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    Teen Drug Use Continues to Decline

    WebMD Health News

    Aug. 31, 2000 (Washington) -- In the war against drugs, teens seem to be doing the best job in heeding the battle cry. A government report released Thursday shows that more American teen-agers continued to reject the use of illegal drugs for the second year in a row during 1999, effectively reversing an upward trend that began in 1992. But while the news about teens seems good, there still are areas for concern, as it appears that those who used drugs as teens several years ago continue to do so today as young adults.

    "This year's survey definitely shows that we've not only turned the corner -- we're heading for home plate," said Health and Human Services Secretary Donna Shalala, who released the results at the news conference along with White House drug czar Barry McCaffey. "But let me be clear: We have a long way to go," Shalala conceded, noting that 14.8 million Americans were using illegal drugs in 1999.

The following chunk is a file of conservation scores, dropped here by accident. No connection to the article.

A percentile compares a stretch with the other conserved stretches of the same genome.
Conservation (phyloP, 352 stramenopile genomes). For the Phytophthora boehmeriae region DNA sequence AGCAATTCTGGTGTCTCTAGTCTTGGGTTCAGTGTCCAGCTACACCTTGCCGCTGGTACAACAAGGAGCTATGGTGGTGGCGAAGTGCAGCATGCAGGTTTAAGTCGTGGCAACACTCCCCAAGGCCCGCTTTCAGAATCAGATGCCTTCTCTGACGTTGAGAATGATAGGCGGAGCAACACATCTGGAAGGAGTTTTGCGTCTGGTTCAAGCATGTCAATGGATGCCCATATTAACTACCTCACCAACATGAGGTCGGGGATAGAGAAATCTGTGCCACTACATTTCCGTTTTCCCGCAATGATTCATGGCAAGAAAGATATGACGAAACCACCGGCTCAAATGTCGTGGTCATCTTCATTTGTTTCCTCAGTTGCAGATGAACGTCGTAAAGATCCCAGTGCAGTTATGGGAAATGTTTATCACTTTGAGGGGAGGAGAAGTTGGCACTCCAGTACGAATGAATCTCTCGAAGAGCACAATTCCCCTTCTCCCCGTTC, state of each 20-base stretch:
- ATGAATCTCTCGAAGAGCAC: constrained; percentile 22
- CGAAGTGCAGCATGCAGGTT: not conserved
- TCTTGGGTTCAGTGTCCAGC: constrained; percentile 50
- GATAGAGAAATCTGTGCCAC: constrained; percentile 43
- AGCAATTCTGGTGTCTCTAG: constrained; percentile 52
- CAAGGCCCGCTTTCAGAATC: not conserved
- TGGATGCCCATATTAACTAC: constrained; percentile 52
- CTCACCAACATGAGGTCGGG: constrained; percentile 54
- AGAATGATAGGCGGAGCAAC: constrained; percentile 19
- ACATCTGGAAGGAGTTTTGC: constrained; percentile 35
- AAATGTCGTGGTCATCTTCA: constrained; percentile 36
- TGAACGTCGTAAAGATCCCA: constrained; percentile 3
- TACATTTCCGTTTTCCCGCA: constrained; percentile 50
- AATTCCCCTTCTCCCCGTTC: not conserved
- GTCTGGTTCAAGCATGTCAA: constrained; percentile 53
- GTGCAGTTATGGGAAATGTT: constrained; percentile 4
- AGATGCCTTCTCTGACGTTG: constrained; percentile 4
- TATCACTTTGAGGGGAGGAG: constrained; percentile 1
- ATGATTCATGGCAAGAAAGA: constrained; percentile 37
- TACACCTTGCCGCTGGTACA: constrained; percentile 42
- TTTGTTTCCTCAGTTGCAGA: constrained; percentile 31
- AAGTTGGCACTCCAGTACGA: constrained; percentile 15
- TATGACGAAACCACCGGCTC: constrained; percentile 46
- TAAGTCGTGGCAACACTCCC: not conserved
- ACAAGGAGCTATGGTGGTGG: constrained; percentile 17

The news also varies by age group. According to the annual survey, use of marijuana and other drugs among 12- to 17-year-olds declined from 12% in 1997 to 9% in 1999. But at the same time, among young adults ages 18 to 25, substance abuse continued to rise. About 19% of 18- to 25-year-olds used an illicit drug in 1999, compared to 14.7% in 1997, according to the household survey of about 13,000 respondents ages 12 and older.

    Still, the results do show that President Clinton's prevention and education programs are working, McCaffey maintained. The increase in illicit drug use among 18- to 25-year-olds is a clear sign that the administration is targeting the right age group, he explained.

    "We first began to see increased drug use among this age group several years ago, when they were teens," McCaffey said. "The study's conclusion linking the age of first use with higher dependency rates also demonstrates the importance of our drug prevention efforts. Plain and simple, the younger a person is when first trying marijuana, the greater the risk of drug dependency later," he noted.

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